[GARAGE-Y GRRRL ROCK] You know rock music's gotten complicated when something classic-sounding strikes you as more innovative than something, well, truly innovative. But that's exactly the reaction Phantom Lights' new 10-inch, Chordae Tendinae, elicits, and its vinyl-only issuing only strengthens the sentiment. As exciting (and intriguing) as it is to hear a noise or experimental artist toy with nontraditional instruments, beats and sounds to create something completely new, it's often equally satisfying to hear a new band evoke an old nostalgia.
Chordae Tendinae, the Lights' first release, easily takes you back. But the record, and the band, creates a very specific brand of nostalgia. Thanks to its riot-grrrl sound and all-female makeup, Phantom Lights—Manisone Ratts, Amy Sabin and the Hunches' Sarah Epstein—is most commonly compared to Sleater-Kinney. But the lo-fi, gritty quality of Chordae Tendinae's recording and the straightforwardness of its two-to-three minute songs is more comparable to Heavens to Betsy, S-K frontwoman Corin Tucker's first band. What makes the Phantom Lights unique is each woman's equal importance to the group. The three members alternate between vocals and instruments on each song, which (surprisingly) ceases to be a distraction during the live show. And on Chordae Tendinae, the variation makes for a more eclectic listen—demanding your attention throughout.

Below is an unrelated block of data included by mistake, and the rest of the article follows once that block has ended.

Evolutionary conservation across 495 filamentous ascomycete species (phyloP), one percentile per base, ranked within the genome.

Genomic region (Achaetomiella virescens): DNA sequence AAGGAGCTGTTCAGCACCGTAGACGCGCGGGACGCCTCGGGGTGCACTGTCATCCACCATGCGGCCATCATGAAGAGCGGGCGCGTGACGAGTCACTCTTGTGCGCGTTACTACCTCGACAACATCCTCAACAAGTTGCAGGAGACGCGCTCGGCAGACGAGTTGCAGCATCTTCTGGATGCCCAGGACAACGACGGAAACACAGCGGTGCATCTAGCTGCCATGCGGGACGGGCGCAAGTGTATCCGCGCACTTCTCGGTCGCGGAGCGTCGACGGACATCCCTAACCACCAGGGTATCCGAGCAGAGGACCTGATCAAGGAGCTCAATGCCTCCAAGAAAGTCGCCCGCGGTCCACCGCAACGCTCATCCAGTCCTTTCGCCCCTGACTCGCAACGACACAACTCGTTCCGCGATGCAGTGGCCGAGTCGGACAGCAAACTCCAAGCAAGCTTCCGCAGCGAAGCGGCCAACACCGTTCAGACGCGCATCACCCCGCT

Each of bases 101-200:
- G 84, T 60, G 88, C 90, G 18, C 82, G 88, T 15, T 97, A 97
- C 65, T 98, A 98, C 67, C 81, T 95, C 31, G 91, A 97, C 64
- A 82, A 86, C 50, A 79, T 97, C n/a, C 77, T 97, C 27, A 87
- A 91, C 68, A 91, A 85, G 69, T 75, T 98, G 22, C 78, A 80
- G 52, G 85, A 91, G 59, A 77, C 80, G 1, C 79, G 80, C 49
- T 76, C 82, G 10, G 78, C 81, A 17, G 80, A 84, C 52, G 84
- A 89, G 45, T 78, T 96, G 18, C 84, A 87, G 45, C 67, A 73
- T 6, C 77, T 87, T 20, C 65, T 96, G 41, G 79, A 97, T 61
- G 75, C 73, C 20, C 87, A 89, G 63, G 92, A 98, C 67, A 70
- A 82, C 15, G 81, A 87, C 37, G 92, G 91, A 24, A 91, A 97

You can't help but be captivated as the record moves from Epstein's low, lispy voice on opening track "Birds" to Ratts' higher-pitched shriek (in the vein of Bikini Kill/Le Tigre founder Kathleen Hanna) on "After the War." Side A finishes with "Dos Locos," which features Sabin repeatedly shouting, "All you ever wanted was your mind!" and you can only imagine how strong the song must be live, fueled by a sweaty crowd pumping its fists. Of course, working off a standard formula can have its downfalls, and side B's pleasantly poppy opener, "See You Around," is ultimately forgettable. The drone-y surf rhythm of "I Love You," on the other hand, borrows from rock archetypes to achieve a perfect soundtrack for the hot, lazy days of summer.
Are the Phantom Lights changing the face of music as we know it? Well, no. But Chordae Tendinae serves a very specific and special purpose: It makes you want to rock out, pretending to play guitar in the privacy of your bedroom just like you're a 14-year-old girl again. And believe me, it feels really fucking good. .